I want to send out a short note to let our friends and fellow hikers know that my husband Bruce Coon passed away at home in the early morning hours on March 16th. Some of you may know that he was diagnosed with soft tissue sarcoma of the abdomen in late summer of 2016. With surgery and later chemo and one summer of radiation he was able to continue hiking and enjoy the companionship and friendship of the people he met along the way. There will be no services at this time but I will be planning a celebration of his life for later this summer. We will post his obituary when it comes out which should be in the next day or two. A thank you to all who brought such joy to Bruce’s life.
Chenango Greenway Conservancy purchased the West Hill Quarry area.
This is very exciting news for mountain bikes and hikers.
Many of our hikers are familiar with the area and have enjoyed hiking there over the years.
The bike club (Rob Baker) has done a great job with building trails.
Now that the area will be preserved for all of us to enjoy, we need to get the word out and hike or bike the area.
The Greenway Conservancy would like us to help promote some club-led hikes there, which we will do (especially now that the weather is improving).
Join us (virtually) to celebrate the launch of the new edition of The Catskill Park: Inside the Blue Line, published by Black Dome Press and originally released in 2004. The Catskill Park is a history of the Catskill Park (established 1904) and the Catskill Forest Preserve (established 1885).This region is one of the earliest experiments in environmental conservation in the United States, wherein wildlands coexist with private property within the blue line of the Catskill Park.
On Thursday, March 25 at 7pm on Zoom, Kelli Huggins from the Catskills Visitor Center will moderate a discussion with author Chris Olney; Bill Rudge, Natural Resources Supervisor for NYSDEC Region 3; Heather Rolland, Past President of the 3500 Club; Aaron Bennett, co-founder and current Vice President of the Catskill Mountain Club; and Jeff Senterman, Executive Director of Catskill Center; on the history and future of the Catskill Park and Forest Preserve. Though all the panelists are well-known figures in and around the Catskills, this is a special opportunity to hear them all in conversation together about the park that has had such a profound impact on their work and lives.
Catskill Park: Inside the Blue Line is illustrated with 32 pages of color photographs and more than 70 historical and contemporary B&W photographs, and includes the Carpenter Report, an 1886 inventory of the Catskill Mountains, including its streams and rivers, game forests and industry. The new edition will be available for sale through the Catskills Visitor Center and Black Dome Press as well as other local retailers.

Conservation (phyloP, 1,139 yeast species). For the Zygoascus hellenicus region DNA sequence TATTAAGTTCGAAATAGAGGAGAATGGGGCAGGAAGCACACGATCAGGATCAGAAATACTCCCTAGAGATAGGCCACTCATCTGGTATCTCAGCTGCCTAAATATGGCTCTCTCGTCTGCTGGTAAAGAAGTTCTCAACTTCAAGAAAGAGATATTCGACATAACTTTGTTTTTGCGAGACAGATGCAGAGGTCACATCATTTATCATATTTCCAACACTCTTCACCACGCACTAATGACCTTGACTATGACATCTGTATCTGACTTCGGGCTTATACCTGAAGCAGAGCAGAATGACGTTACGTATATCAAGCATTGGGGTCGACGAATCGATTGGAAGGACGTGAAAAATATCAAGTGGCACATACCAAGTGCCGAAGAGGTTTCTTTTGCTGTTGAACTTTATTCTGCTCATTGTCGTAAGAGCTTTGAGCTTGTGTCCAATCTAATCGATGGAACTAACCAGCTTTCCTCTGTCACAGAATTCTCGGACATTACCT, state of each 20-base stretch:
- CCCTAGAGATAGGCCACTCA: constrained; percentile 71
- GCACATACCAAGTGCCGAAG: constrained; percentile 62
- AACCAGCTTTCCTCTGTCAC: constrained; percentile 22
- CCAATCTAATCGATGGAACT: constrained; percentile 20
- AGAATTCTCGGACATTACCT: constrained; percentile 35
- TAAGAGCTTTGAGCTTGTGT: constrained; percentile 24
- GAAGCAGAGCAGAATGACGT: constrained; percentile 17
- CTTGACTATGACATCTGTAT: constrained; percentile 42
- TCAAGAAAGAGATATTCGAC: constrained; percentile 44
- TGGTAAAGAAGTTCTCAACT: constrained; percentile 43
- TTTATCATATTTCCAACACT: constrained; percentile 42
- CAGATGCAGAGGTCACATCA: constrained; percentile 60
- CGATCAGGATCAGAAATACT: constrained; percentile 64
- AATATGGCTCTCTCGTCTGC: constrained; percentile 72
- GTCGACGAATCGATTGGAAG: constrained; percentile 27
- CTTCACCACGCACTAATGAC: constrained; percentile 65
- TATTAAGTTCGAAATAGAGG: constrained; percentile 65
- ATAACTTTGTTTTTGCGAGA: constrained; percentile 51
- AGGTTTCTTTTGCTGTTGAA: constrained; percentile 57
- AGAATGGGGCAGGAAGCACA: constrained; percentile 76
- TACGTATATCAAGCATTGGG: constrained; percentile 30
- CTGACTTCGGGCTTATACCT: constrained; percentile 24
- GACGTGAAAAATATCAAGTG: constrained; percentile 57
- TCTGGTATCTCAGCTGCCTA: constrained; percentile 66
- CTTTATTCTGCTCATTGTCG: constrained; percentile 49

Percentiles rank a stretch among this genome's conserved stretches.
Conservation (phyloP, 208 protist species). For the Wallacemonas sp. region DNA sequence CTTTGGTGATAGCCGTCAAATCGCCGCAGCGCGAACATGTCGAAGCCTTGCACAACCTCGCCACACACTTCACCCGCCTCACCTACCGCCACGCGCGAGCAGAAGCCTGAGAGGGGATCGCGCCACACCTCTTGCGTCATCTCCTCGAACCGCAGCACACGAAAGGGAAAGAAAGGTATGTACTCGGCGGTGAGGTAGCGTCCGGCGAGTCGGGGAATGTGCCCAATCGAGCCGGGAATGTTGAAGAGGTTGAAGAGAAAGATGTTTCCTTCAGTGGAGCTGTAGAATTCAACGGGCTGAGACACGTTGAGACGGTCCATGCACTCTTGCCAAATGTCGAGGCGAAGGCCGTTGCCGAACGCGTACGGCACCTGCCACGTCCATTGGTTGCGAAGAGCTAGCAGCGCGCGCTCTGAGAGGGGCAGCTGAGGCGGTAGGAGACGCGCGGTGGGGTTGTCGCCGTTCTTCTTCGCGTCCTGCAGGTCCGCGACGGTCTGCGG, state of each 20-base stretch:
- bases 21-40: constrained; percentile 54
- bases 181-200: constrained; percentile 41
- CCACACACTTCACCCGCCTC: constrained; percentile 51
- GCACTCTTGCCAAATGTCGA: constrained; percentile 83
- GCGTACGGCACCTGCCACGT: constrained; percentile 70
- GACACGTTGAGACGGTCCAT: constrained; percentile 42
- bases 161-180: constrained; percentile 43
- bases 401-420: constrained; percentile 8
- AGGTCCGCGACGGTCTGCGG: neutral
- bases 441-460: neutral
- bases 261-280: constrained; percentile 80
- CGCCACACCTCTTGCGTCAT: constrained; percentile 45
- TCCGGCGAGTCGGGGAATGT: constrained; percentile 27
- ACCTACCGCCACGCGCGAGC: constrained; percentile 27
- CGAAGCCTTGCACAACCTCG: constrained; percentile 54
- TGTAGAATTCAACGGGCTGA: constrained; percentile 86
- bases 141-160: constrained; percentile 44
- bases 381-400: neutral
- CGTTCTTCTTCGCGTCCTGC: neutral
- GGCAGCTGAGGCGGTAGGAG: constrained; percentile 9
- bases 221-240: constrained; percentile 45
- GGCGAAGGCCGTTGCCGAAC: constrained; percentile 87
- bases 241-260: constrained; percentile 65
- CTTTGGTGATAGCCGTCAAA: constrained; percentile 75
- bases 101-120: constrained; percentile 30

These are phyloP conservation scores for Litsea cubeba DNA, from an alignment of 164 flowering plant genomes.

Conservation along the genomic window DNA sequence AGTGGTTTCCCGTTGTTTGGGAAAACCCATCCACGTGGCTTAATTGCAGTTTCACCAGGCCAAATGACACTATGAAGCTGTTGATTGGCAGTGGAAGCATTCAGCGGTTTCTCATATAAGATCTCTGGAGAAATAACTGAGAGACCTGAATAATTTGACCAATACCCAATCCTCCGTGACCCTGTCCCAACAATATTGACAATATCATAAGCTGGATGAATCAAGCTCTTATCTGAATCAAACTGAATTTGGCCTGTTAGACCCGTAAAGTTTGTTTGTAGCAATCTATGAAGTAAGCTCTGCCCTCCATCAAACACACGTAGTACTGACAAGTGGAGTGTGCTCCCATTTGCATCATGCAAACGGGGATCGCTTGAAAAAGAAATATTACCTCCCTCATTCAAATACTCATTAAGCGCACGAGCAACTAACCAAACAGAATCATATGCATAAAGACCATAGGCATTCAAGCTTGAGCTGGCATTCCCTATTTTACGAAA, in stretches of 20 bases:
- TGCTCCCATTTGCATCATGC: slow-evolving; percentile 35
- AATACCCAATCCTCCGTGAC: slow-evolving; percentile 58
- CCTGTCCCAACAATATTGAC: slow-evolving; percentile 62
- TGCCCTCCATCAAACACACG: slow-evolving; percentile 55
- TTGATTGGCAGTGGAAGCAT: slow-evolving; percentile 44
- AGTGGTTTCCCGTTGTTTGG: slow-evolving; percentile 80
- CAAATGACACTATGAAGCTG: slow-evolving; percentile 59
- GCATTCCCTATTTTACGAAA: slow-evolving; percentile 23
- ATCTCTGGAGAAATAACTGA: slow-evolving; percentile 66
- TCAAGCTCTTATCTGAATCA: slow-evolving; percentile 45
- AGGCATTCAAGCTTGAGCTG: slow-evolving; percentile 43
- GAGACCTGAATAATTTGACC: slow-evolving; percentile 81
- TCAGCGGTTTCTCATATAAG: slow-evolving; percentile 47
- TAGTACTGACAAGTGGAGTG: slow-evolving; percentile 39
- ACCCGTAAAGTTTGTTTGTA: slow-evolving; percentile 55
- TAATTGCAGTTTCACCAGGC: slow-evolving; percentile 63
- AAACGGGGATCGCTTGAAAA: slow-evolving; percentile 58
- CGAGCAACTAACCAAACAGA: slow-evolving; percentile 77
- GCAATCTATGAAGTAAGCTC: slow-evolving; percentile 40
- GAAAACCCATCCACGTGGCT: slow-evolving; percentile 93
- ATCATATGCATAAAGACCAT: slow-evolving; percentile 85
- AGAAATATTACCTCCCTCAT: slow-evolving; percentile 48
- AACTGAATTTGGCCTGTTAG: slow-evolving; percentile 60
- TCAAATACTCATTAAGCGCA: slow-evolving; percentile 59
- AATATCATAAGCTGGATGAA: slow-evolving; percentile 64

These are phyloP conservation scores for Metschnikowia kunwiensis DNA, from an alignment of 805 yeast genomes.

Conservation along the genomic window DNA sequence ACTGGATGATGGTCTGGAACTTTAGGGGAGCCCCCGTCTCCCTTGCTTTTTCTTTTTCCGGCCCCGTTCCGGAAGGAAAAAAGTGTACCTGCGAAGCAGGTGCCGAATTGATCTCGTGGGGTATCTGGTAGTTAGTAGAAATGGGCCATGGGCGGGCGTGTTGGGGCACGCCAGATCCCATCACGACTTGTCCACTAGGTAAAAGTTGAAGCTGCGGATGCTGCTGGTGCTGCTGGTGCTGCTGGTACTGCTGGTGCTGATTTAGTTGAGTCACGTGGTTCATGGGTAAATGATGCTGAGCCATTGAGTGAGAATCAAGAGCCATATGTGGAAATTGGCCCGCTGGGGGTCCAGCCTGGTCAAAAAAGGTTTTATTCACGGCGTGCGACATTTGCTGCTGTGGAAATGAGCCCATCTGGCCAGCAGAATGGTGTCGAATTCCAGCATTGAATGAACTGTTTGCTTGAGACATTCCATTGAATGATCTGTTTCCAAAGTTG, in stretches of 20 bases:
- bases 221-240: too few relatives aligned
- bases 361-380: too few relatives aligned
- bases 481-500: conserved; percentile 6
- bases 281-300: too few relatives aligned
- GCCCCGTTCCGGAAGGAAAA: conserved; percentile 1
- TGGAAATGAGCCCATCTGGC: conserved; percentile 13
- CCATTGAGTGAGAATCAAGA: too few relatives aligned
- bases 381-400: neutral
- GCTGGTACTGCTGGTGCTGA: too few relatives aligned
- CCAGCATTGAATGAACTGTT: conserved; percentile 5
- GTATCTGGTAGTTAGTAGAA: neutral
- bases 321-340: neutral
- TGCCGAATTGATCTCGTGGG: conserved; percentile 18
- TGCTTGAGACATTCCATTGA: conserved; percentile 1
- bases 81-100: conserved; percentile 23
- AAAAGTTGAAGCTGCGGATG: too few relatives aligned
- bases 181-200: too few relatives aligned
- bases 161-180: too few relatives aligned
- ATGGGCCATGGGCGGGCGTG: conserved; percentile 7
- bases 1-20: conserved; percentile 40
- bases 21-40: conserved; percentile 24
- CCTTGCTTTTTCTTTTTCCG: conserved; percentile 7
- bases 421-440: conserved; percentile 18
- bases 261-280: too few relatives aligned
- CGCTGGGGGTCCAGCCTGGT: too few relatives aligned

To join the event on March 25, simply click on the Zoom Event Link below. The program will start promptly at 7pm. Audience members will not be able to use video or audio during the program, but there will be an opportunity to ask questions and leave comments in the chat window, and Catskills Visitor Center staff will be on to provide assistance with any technical issues.
Want to see everything our beautiful Finger Lakes have to offer?
Have an itch to help the environment?
You can do all that and more by joining us in the 2021 Trail Survey! We are seeking volunteers to help us survey for invasive species on trails throughout our region. Invasive plant and animal species are among the greatest threats to the ecosystems of the Finger Lakes. Without any natural predators, these organisms are able to grow and spread quickly, easily overrunning the native plants and animals that call the Finger Lakes home. This process leads to irreversible economic, environmental, and cultural damage.
One of the biggest challenges with invasive species is simply knowing where they are. These species can often spread much more quickly than we can track, making it difficult to control them. That’s why we’re looking for volunteers to get out in the fieldand help us find themall!
Through this program we will give you all the tools necessary to locate the invaders. If you’re interested, please register here (https://forms.gle/7dNKifPhVsW4imTx7). Once registered, we will explain how to identify invasive species, how and where to search for them, and more! As this is a volunteer program, there is no commitment to how often you need to survey, or what you need to look for, or where (although we will have suggestions if you’re unsure!).
To those who already renewed, thank you and sorry for the repetition.
The club has several trail projects we hope to begin as soon as the weather permits. All our trail maintenance and trail projects are complete by volunteers. If you are interested in helping on any of the projects, just let us know.
There will not be a February hiking meeting. We opted to cancel it and we look forward to seeing everyone at the March meeting (first Tuesday of the month at 7 PM, in the conference room of the Arts Council or on Zoom).
Meanwhile, join us on a hike. The next hike will be a level snowshoe hike around Bowman Lake about a mile and if everyone is up for more we’ll cut over to the Kopac Pond Observation deck. This will be a good opportunity for those new to snowshoes or a time for a saunter in the snow to look for animal tracks.
9 AM 1/30/21 - Meet at the Bowman Lake State Park entrance where we will decide where to leave the cars. Bring snowshoes/poles, snack, water, mask and clothing for the days weather. Questions or more information email email@example.com or call 607-647-9321
If you did not get the separate email about the snowshoe hike detailed above, that means you are not on our general email list and you are missing out on our hike announcements and other emails. So join now. Information how is on the membership application (attached).
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